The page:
October 26, 2007

Climate Change Seen Hurting Poor Regions

RIO DE JANEIRO, Brazil -- Latin America and other poor regions of the world will bear the brunt of climate change, a top official from the organization that shared this year's Nobel Peace Prize said Thursday.

The Intergovernmental Panel on Climate Change, a U.N. network of scientists, was awarded the prize along with former U.S. Vice President Al Gore for their work alerting the public of the perils of global warming.

"The results of the IPCC show very clearly the impacts of climate change will be ... much more severe for the poorest groups and Latin America is included in that," said IPCC vice chairman Mohan Munasinghe of Sri Lanka. Munasinghe headed a two-day meeting in Rio of the organization, its first since winning the Nobel prize.

He said water management issues were likely to be the most pressing problem caused by global warming in Latin America. Dry areas will become much drier and other areas will face increased floods and associated waterborne diseases like malaria and dengue fever.

Results from the Rio meeting, the group's fourth since 1990, will be presented at the U.N. climate conference in Bali, Indonesia, in December.

Munasinghe said he felt the Noble prize gave greater recognition and credibility to the scientific panel, which has explained the details of global warming in thousands of pages of footnoted reports issued every six years or so.

He said despite the problems facing Latin America, the region is very proactive in addressing the issue.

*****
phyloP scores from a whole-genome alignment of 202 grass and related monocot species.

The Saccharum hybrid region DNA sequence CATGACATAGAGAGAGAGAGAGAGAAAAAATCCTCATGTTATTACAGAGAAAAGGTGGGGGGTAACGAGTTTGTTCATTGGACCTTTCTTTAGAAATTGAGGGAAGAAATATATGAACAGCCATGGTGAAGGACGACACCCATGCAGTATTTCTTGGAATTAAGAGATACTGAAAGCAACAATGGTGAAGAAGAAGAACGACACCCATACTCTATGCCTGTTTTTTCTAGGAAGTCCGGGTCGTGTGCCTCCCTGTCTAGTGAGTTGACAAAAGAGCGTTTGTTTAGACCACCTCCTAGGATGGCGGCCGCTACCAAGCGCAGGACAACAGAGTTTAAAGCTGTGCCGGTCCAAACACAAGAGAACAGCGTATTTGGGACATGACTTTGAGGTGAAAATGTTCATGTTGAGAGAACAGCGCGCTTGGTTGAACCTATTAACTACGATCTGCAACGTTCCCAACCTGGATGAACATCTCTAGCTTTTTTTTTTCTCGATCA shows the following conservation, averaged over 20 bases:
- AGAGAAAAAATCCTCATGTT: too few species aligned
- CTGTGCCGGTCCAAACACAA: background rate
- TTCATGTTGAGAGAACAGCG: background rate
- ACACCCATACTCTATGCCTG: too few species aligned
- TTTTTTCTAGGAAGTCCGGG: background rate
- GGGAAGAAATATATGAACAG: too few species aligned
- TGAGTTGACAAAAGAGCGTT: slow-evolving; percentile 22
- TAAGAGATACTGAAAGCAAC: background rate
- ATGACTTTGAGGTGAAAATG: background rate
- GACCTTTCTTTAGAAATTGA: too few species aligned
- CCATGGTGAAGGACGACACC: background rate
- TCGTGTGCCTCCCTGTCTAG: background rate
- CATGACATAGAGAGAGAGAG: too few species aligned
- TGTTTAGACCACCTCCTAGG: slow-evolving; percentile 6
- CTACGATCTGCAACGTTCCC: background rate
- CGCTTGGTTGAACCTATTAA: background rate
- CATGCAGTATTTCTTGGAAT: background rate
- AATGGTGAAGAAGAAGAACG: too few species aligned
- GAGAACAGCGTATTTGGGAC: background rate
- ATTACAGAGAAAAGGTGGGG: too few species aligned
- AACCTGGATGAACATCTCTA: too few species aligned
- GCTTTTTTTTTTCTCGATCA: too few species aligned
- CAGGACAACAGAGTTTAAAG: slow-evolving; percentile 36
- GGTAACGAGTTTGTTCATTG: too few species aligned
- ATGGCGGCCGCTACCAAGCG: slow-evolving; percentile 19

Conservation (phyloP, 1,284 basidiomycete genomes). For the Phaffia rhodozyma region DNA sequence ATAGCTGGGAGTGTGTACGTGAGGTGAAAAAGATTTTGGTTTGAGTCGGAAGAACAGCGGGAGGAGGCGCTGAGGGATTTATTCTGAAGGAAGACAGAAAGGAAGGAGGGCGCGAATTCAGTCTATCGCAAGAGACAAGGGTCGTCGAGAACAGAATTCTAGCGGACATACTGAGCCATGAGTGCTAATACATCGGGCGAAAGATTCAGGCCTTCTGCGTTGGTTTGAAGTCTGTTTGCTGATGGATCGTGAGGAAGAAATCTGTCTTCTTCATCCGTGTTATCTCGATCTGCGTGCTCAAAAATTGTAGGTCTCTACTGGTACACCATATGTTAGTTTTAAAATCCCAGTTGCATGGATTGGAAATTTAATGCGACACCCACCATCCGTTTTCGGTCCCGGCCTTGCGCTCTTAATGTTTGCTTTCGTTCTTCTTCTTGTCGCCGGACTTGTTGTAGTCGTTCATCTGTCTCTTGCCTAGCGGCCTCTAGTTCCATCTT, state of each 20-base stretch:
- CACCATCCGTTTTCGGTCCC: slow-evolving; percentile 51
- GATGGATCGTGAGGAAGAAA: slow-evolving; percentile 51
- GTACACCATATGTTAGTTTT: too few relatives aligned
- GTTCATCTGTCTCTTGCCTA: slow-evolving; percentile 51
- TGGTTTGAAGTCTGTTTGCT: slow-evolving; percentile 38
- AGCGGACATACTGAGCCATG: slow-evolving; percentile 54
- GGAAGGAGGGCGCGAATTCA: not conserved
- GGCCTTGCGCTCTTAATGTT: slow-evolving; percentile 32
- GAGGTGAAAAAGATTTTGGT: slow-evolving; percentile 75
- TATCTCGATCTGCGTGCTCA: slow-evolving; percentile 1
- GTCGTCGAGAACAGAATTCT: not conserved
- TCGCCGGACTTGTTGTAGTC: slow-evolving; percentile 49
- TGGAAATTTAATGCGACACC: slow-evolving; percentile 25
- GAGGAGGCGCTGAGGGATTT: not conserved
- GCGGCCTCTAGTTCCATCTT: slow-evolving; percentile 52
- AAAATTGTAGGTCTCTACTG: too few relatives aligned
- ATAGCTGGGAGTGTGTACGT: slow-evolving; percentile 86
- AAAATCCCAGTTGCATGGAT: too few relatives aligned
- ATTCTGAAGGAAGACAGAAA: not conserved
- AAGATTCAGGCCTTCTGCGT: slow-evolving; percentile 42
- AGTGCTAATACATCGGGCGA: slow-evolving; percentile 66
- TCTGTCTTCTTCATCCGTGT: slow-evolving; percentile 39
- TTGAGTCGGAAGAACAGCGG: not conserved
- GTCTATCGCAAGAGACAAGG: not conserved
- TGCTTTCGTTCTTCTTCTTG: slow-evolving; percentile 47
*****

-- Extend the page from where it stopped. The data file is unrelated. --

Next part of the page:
"My sense is that (Latin American) countries ... have been much more responsive to the issue of climate change because they feel much more vulnerable," Munasinghe said. "For North America, particularly the United States, the reaction is more defensive."

Brazilian Environment Minister Marina Silva said global warming was a burden shared by both developing and developed nations.

"If we were to reduce our gas emission by 100 percent, without richer nations reducing theirs by at least 80 percent, we would still be affected," Silva said, warning that global warming could turn the Amazon rain forest into dry savanna land in the decades to come.

Many scientists believe that the extensive Amazon rainforest absorbs carbon dioxide, the main greenhouse gas. About 70 percent of the basin lies in Brazilian territory.

But agricultural burning in the Amazon is also responsible for about 75 percent of Brazil's greenhouse gas emissions, making it the world's fourth largest emitter nation.